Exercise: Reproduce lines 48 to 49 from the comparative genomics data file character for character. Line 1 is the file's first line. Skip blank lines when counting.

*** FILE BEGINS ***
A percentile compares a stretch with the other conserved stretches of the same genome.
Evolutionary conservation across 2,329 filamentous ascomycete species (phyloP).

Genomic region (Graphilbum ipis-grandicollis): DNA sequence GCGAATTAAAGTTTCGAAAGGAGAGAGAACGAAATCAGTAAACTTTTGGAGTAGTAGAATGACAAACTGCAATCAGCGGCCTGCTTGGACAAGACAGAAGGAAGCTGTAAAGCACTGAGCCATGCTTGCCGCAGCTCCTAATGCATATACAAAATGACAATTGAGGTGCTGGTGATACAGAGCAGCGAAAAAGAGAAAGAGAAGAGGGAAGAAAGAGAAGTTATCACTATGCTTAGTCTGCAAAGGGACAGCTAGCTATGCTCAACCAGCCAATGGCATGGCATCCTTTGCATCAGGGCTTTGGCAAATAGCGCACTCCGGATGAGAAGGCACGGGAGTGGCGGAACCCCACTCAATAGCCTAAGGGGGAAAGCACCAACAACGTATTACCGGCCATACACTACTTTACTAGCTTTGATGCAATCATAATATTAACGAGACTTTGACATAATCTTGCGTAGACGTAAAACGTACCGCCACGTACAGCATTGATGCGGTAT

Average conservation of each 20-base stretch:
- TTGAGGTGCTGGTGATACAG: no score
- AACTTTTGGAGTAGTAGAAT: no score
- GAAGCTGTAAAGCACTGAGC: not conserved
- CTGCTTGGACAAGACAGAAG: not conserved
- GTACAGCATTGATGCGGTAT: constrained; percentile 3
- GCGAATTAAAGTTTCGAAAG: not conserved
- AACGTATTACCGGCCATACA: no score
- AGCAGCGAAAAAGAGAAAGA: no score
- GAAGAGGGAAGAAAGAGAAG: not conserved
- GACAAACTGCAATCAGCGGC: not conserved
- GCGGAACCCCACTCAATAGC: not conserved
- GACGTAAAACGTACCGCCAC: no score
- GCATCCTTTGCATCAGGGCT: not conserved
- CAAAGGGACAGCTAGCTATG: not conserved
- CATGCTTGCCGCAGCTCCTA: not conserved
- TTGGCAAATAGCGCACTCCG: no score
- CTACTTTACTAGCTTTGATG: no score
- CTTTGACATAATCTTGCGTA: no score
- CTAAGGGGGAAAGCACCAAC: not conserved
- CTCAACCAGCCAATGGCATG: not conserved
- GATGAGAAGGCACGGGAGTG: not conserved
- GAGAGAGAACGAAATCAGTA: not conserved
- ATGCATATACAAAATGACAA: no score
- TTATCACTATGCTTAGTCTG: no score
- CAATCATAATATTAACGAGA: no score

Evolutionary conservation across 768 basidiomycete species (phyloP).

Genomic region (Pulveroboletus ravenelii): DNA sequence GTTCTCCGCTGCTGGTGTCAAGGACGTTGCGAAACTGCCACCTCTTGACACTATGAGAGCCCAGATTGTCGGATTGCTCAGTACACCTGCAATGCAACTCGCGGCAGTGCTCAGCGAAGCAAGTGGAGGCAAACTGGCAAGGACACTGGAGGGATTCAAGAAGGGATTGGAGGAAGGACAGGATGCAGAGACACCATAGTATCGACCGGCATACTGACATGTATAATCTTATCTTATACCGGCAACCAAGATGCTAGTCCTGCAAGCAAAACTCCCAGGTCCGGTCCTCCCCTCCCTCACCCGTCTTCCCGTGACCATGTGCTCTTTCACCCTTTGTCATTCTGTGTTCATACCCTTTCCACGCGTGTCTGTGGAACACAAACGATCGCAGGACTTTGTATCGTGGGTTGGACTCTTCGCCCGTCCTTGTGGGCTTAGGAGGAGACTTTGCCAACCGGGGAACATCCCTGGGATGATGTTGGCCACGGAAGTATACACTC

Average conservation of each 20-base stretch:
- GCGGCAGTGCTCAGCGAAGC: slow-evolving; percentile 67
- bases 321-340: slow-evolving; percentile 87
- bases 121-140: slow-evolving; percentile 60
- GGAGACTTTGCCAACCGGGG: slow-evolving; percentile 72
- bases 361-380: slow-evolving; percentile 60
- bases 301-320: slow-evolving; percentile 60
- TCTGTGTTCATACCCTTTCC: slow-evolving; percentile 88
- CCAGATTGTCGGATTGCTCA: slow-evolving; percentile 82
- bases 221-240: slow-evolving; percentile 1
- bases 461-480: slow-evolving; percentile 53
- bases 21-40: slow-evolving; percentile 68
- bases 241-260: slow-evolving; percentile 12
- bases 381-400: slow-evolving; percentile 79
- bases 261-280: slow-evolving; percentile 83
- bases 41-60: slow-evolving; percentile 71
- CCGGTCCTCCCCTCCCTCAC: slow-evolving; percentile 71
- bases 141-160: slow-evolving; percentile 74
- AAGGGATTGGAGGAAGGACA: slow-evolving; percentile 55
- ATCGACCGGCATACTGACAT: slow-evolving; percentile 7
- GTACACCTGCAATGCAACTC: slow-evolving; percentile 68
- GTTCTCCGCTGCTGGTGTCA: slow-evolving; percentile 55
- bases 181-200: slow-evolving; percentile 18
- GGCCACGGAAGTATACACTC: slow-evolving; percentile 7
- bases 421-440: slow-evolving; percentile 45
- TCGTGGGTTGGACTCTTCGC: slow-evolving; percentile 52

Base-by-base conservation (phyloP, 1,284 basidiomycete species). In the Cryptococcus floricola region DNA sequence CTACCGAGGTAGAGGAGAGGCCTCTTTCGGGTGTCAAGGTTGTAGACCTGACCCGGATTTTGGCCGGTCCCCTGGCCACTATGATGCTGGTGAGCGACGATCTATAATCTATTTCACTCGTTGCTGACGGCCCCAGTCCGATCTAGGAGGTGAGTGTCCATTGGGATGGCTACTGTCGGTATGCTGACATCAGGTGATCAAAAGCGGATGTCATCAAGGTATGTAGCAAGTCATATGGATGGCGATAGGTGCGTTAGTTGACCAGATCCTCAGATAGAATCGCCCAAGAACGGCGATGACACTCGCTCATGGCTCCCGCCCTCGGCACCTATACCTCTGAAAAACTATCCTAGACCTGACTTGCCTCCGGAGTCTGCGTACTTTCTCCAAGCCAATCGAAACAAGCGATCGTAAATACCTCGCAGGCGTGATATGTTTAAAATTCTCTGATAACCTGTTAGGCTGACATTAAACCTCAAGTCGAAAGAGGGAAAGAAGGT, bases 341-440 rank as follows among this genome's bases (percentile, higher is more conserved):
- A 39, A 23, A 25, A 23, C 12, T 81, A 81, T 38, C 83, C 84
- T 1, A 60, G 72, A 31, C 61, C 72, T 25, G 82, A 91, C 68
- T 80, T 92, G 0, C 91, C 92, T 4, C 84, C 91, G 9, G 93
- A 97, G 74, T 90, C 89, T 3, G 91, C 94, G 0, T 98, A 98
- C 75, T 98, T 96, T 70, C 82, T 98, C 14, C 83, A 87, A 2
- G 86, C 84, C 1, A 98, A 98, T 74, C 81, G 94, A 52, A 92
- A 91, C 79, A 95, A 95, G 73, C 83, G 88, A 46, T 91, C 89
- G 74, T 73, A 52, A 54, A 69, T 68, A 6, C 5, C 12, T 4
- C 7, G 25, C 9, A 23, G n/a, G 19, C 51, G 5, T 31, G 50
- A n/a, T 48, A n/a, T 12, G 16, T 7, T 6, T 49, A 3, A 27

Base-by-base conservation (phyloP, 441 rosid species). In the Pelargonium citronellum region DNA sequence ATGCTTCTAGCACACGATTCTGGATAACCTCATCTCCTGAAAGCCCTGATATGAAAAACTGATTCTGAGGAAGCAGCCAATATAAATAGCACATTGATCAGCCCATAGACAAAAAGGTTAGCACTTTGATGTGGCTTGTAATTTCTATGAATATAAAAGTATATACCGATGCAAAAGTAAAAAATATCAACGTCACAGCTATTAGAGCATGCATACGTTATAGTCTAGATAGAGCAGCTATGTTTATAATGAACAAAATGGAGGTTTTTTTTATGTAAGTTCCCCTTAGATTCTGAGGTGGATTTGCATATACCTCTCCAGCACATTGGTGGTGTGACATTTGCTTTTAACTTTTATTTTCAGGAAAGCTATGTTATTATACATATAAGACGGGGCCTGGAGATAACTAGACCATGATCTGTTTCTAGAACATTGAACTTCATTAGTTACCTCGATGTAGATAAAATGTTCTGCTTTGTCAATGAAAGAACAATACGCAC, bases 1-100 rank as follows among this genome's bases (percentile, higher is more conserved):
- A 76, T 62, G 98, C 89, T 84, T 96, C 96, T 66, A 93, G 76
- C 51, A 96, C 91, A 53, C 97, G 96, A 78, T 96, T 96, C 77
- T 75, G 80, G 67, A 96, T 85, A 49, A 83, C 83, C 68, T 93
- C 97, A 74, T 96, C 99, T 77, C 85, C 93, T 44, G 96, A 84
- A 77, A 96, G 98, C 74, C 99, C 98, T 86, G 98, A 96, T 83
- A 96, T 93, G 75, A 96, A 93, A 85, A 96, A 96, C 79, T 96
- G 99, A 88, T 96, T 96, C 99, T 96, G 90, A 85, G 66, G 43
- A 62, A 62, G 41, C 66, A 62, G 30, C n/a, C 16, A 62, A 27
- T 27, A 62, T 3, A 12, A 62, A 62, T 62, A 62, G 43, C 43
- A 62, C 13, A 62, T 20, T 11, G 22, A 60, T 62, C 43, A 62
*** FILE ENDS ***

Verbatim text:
- CCGGTCCTCCCCTCCCTCAC: slow-evolving; percentile 71
- bases 141-160: slow-evolving; percentile 74